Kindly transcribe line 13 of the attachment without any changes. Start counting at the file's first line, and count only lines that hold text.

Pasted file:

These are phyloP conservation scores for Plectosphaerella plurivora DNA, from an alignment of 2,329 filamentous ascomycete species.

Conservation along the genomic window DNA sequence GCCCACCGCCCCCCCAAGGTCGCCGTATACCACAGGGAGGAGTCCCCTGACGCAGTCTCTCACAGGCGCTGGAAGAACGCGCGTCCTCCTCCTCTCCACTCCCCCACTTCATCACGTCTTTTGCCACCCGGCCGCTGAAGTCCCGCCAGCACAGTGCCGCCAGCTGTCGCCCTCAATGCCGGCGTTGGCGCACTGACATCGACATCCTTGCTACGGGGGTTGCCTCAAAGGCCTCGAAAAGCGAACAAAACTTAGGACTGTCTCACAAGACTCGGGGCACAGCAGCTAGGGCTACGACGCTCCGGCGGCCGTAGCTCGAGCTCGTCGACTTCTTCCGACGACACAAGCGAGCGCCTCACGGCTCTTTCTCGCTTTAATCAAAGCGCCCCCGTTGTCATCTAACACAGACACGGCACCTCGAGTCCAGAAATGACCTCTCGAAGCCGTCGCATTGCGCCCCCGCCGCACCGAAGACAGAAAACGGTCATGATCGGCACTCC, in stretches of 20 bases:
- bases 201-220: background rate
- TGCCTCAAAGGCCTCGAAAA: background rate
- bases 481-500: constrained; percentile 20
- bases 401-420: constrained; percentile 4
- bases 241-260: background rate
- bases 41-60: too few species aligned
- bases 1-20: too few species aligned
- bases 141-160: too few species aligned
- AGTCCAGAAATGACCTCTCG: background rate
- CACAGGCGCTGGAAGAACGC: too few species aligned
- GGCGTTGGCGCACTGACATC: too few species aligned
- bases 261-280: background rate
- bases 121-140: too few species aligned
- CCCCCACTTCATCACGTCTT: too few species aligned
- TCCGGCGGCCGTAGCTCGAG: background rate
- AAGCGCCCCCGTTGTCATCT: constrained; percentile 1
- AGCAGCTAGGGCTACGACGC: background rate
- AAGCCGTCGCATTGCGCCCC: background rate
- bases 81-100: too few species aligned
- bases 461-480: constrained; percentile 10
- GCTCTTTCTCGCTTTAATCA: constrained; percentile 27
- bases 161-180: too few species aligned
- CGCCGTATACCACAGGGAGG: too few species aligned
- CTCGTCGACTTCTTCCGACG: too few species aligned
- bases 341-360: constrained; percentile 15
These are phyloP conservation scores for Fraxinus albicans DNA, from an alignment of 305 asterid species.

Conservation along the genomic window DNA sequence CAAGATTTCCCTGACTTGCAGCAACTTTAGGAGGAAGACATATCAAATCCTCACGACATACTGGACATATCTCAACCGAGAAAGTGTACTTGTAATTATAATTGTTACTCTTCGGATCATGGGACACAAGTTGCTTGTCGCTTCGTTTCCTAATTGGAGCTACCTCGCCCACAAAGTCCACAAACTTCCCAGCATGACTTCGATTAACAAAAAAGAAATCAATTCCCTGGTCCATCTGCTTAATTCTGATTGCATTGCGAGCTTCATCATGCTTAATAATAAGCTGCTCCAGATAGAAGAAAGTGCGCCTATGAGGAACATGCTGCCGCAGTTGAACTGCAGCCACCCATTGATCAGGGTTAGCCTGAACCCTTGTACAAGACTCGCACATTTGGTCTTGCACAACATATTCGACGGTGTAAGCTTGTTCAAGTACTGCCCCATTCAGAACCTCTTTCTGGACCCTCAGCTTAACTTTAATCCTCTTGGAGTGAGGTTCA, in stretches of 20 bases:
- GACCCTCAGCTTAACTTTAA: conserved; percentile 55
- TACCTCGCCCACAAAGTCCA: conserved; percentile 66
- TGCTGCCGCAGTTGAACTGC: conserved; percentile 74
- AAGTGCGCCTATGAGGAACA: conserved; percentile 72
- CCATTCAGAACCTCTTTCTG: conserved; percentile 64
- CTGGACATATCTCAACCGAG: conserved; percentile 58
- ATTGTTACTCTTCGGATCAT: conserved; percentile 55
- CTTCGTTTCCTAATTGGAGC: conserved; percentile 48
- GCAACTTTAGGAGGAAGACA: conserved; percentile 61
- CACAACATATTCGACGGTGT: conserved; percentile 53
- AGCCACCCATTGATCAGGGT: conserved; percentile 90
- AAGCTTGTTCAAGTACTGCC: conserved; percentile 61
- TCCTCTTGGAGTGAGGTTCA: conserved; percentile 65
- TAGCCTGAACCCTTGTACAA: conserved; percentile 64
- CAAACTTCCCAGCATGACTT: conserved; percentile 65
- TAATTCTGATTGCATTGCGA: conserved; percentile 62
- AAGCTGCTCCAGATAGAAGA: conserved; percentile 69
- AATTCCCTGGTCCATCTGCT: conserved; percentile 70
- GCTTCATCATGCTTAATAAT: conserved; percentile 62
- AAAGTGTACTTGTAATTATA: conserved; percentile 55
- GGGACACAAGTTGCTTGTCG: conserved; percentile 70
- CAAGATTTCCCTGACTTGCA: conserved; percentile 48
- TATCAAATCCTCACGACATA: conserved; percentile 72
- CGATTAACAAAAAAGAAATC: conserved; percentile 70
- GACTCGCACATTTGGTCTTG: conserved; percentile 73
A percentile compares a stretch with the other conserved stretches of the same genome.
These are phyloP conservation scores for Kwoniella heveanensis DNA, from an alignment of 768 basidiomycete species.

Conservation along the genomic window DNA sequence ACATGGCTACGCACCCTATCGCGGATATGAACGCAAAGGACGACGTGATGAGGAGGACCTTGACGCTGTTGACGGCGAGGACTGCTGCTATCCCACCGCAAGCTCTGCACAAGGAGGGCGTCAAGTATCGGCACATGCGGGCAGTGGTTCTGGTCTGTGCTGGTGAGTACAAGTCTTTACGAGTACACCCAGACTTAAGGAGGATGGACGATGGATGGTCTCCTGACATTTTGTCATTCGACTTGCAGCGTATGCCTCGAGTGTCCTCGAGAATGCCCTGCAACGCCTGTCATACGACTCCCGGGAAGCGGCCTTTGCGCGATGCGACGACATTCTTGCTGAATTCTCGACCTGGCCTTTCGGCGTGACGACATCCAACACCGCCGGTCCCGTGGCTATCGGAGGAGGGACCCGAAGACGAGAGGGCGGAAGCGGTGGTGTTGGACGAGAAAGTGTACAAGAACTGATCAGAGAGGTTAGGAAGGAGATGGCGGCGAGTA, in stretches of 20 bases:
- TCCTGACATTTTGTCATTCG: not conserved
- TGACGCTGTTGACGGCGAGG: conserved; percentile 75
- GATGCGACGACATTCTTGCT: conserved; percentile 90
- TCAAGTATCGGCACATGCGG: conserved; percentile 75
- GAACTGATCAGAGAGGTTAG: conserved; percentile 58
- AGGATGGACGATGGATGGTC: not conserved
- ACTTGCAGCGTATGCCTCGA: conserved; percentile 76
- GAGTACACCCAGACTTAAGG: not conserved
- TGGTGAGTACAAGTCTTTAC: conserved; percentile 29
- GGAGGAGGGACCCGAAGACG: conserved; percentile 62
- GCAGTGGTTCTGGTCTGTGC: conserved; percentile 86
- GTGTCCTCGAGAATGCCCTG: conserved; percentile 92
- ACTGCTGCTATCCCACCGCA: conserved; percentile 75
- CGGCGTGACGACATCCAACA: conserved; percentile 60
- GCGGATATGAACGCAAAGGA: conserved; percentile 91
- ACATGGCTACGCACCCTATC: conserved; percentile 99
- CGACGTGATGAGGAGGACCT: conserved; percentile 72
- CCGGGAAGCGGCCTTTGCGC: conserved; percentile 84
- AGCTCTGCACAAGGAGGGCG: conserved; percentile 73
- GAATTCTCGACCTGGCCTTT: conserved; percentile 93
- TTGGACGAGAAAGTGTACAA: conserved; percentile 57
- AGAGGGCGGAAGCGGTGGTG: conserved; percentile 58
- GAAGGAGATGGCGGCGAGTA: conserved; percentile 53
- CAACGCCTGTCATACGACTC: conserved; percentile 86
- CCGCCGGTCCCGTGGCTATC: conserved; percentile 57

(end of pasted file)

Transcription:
- GGCGTTGGCGCACTGACATC: too few species aligned